Tissue microarrays for high-throughput profiling in molecular oncology
© Current Science Ltd 2000
Published: 12 March 2000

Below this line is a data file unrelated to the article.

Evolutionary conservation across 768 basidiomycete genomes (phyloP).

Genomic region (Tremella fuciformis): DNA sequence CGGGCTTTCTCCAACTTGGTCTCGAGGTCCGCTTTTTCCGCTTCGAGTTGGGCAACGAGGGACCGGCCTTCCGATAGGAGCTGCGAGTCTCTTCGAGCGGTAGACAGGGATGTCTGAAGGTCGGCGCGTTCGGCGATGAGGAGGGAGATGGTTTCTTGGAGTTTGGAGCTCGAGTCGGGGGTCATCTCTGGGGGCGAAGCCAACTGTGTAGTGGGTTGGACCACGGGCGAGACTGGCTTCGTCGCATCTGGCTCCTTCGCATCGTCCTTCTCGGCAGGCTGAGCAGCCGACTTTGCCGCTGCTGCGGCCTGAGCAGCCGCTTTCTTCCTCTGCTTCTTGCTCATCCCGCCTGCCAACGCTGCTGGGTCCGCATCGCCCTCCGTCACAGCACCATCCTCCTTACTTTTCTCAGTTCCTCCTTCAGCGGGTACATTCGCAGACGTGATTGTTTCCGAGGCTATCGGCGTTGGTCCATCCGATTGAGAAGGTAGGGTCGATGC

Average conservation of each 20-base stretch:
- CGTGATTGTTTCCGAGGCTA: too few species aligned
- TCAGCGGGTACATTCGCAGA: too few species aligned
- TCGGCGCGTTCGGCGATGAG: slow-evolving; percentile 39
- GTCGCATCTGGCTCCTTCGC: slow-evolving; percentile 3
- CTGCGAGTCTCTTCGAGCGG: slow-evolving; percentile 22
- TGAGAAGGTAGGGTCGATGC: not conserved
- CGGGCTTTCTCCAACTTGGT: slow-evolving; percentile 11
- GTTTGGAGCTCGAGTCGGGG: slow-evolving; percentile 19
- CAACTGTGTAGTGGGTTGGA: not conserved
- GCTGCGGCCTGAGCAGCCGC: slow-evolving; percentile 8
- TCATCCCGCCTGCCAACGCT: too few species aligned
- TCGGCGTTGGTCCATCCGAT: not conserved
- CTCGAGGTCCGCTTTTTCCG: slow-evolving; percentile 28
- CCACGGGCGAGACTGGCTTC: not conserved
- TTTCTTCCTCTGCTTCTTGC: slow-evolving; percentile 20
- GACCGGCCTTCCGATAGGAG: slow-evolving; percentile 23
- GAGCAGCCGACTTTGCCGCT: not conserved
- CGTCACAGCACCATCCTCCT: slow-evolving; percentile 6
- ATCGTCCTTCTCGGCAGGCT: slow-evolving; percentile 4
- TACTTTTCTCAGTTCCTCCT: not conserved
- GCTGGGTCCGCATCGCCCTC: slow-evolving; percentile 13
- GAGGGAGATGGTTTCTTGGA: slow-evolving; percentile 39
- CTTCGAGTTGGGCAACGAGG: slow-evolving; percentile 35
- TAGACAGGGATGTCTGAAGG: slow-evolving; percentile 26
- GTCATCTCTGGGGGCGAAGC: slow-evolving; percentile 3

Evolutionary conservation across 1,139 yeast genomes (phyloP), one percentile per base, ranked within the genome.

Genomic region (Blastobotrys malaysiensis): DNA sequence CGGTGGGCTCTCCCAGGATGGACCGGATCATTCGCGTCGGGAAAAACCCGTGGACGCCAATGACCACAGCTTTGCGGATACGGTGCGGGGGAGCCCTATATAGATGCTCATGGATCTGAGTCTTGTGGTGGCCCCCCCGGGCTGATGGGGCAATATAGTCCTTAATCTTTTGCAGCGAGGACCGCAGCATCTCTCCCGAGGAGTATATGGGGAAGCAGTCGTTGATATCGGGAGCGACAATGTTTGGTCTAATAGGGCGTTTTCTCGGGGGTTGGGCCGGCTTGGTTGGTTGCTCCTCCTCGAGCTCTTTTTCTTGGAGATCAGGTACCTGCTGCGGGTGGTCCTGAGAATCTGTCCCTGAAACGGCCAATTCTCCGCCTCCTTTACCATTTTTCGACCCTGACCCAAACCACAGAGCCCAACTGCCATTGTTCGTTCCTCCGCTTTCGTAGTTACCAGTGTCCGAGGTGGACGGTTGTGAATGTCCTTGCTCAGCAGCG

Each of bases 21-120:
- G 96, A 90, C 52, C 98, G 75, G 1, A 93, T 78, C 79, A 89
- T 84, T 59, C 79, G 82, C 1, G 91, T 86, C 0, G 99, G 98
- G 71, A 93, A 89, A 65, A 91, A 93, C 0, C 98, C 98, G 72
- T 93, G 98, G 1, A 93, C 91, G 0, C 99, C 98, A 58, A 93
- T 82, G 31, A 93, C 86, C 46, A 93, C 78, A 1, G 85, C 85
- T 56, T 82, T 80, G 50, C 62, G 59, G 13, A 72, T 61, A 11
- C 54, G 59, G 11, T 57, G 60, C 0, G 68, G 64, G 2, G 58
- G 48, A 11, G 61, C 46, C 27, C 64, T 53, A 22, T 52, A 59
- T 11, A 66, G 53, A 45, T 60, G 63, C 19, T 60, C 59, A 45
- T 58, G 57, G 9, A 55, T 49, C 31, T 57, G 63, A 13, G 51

High-throughput genome screening technologies, such as CGH, cDNA microarrays, SAGE, differential display, and DNA sequencing have made it possible to survey thousands of genes per tumor. The translation of such information to improved diagnostic, prognostic and therapeutic applications in the clinic requires extensive data `mining' as well as validation, prioritization and extension of such results to hundreds or thousands of clinical specimens. This is often extremely tedious with conventional molecular pathology technologies. We have developed a novel technology, tissue microarrays (`tissue chips') for facilitating such `genome-scale' translational cancer research . This technology enables high-throughput molecular analyses of hundreds of tissue specimens or cells in a single experiment. Tissue microarrays are constructed by acquiring cylindrical biopsies from 500-1000 individual tumor tissues into a tissue microarray block, which is then sliced to over 200 sections for probing DNA, RNA or protein targets. A single immunostaining or in situ hybridization reaction now provides information on all of the specimens on the slide, while subsequent sections can be analysed with other probes or antibodies. Construction of multiple replicate blocks may allow up to 100 000 sections to be generated from the same series of tumor specimens. This expands the scope of microarray technologies to the rapid, very large-scale molecular analysis of thousands of tissue specimens with thousands of probes for various DNA, RNA and protein targets. For example, we have utilized the combination of cDNA and tissue microarray technologies to uncover genes involved in breast and prostate cancer progression. In summary, tissue microarrays provide a powerful approach for the in vivo validation of gene discoveries, as well as a means to rapidly assess the clinical significance of molecular alterations.